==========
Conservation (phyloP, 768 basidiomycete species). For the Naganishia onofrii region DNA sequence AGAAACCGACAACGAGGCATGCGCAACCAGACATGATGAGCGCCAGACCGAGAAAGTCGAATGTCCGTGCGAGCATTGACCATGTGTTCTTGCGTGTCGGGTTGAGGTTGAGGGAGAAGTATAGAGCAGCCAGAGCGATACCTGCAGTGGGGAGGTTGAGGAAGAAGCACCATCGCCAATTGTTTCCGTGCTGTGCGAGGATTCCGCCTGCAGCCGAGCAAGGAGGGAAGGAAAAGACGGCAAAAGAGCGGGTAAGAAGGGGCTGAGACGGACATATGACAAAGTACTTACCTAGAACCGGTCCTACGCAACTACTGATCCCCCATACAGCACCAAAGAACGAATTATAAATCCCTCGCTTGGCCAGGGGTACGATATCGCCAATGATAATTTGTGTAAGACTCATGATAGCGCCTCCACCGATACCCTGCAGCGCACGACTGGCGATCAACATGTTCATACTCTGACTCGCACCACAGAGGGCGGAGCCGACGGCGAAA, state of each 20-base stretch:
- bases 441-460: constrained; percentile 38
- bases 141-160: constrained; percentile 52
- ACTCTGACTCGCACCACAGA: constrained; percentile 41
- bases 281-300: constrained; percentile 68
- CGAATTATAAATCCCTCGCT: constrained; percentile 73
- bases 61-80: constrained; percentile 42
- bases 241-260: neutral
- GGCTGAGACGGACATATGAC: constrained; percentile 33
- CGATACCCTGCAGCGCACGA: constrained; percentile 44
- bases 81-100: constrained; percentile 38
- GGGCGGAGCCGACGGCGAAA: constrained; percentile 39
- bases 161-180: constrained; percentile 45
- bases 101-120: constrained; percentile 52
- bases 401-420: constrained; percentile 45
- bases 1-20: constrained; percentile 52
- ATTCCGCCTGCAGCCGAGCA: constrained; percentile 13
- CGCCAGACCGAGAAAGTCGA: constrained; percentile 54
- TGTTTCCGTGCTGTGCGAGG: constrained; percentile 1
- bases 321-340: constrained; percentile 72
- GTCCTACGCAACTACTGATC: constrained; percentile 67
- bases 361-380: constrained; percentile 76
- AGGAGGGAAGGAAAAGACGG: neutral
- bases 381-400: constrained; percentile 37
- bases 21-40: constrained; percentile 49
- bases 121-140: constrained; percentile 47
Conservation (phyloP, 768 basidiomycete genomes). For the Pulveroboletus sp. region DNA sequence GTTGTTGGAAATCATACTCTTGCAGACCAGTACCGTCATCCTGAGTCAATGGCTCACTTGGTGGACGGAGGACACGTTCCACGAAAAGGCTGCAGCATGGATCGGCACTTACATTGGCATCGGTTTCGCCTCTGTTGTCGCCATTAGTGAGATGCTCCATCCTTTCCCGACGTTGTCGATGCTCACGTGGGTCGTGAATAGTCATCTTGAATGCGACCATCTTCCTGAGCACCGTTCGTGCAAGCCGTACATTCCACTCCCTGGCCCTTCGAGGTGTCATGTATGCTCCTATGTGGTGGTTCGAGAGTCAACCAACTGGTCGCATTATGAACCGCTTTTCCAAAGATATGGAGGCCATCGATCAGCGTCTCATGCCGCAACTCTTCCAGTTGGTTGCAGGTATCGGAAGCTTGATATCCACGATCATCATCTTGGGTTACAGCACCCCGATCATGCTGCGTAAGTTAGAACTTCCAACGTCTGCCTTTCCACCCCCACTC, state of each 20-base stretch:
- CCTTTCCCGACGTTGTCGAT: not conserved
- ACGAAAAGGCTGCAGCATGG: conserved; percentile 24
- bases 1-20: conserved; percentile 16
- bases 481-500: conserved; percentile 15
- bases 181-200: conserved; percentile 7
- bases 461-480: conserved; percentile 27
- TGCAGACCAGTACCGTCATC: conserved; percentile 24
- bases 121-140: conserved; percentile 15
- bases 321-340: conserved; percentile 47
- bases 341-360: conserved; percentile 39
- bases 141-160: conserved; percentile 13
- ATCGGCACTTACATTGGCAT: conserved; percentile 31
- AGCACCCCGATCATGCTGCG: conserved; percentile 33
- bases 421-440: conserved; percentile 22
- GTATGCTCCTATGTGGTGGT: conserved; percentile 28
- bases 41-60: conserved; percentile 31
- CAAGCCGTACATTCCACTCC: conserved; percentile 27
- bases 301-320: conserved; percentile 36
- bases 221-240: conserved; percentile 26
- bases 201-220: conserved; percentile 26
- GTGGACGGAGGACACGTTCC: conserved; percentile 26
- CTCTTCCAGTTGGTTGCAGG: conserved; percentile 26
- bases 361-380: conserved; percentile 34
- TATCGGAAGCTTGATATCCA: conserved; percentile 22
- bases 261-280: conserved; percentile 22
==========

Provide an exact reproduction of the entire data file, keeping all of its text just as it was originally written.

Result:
Conservation (phyloP, 768 basidiomycete species). For the Naganishia onofrii region DNA sequence AGAAACCGACAACGAGGCATGCGCAACCAGACATGATGAGCGCCAGACCGAGAAAGTCGAATGTCCGTGCGAGCATTGACCATGTGTTCTTGCGTGTCGGGTTGAGGTTGAGGGAGAAGTATAGAGCAGCCAGAGCGATACCTGCAGTGGGGAGGTTGAGGAAGAAGCACCATCGCCAATTGTTTCCGTGCTGTGCGAGGATTCCGCCTGCAGCCGAGCAAGGAGGGAAGGAAAAGACGGCAAAAGAGCGGGTAAGAAGGGGCTGAGACGGACATATGACAAAGTACTTACCTAGAACCGGTCCTACGCAACTACTGATCCCCCATACAGCACCAAAGAACGAATTATAAATCCCTCGCTTGGCCAGGGGTACGATATCGCCAATGATAATTTGTGTAAGACTCATGATAGCGCCTCCACCGATACCCTGCAGCGCACGACTGGCGATCAACATGTTCATACTCTGACTCGCACCACAGAGGGCGGAGCCGACGGCGAAA, state of each 20-base stretch:
- bases 441-460: constrained; percentile 38
- bases 141-160: constrained; percentile 52
- ACTCTGACTCGCACCACAGA: constrained; percentile 41
- bases 281-300: constrained; percentile 68
- CGAATTATAAATCCCTCGCT: constrained; percentile 73
- bases 61-80: constrained; percentile 42
- bases 241-260: neutral
- GGCTGAGACGGACATATGAC: constrained; percentile 33
- CGATACCCTGCAGCGCACGA: constrained; percentile 44
- bases 81-100: constrained; percentile 38
- GGGCGGAGCCGACGGCGAAA: constrained; percentile 39
- bases 161-180: constrained; percentile 45
- bases 101-120: constrained; percentile 52
- bases 401-420: constrained; percentile 45
- bases 1-20: constrained; percentile 52
- ATTCCGCCTGCAGCCGAGCA: constrained; percentile 13
- CGCCAGACCGAGAAAGTCGA: constrained; percentile 54
- TGTTTCCGTGCTGTGCGAGG: constrained; percentile 1
- bases 321-340: constrained; percentile 72
- GTCCTACGCAACTACTGATC: constrained; percentile 67
- bases 361-380: constrained; percentile 76
- AGGAGGGAAGGAAAAGACGG: neutral
- bases 381-400: constrained; percentile 37
- bases 21-40: constrained; percentile 49
- bases 121-140: constrained; percentile 47
Conservation (phyloP, 768 basidiomycete genomes). For the Pulveroboletus sp. region DNA sequence GTTGTTGGAAATCATACTCTTGCAGACCAGTACCGTCATCCTGAGTCAATGGCTCACTTGGTGGACGGAGGACACGTTCCACGAAAAGGCTGCAGCATGGATCGGCACTTACATTGGCATCGGTTTCGCCTCTGTTGTCGCCATTAGTGAGATGCTCCATCCTTTCCCGACGTTGTCGATGCTCACGTGGGTCGTGAATAGTCATCTTGAATGCGACCATCTTCCTGAGCACCGTTCGTGCAAGCCGTACATTCCACTCCCTGGCCCTTCGAGGTGTCATGTATGCTCCTATGTGGTGGTTCGAGAGTCAACCAACTGGTCGCATTATGAACCGCTTTTCCAAAGATATGGAGGCCATCGATCAGCGTCTCATGCCGCAACTCTTCCAGTTGGTTGCAGGTATCGGAAGCTTGATATCCACGATCATCATCTTGGGTTACAGCACCCCGATCATGCTGCGTAAGTTAGAACTTCCAACGTCTGCCTTTCCACCCCCACTC, state of each 20-base stretch:
- CCTTTCCCGACGTTGTCGAT: not conserved
- ACGAAAAGGCTGCAGCATGG: conserved; percentile 24
- bases 1-20: conserved; percentile 16
- bases 481-500: conserved; percentile 15
- bases 181-200: conserved; percentile 7
- bases 461-480: conserved; percentile 27
- TGCAGACCAGTACCGTCATC: conserved; percentile 24
- bases 121-140: conserved; percentile 15
- bases 321-340: conserved; percentile 47
- bases 341-360: conserved; percentile 39
- bases 141-160: conserved; percentile 13
- ATCGGCACTTACATTGGCAT: conserved; percentile 31
- AGCACCCCGATCATGCTGCG: conserved; percentile 33
- bases 421-440: conserved; percentile 22
- GTATGCTCCTATGTGGTGGT: conserved; percentile 28
- bases 41-60: conserved; percentile 31
- CAAGCCGTACATTCCACTCC: conserved; percentile 27
- bases 301-320: conserved; percentile 36
- bases 221-240: conserved; percentile 26
- bases 201-220: conserved; percentile 26
- GTGGACGGAGGACACGTTCC: conserved; percentile 26
- CTCTTCCAGTTGGTTGCAGG: conserved; percentile 26
- bases 361-380: conserved; percentile 34
- TATCGGAAGCTTGATATCCA: conserved; percentile 22
- bases 261-280: conserved; percentile 22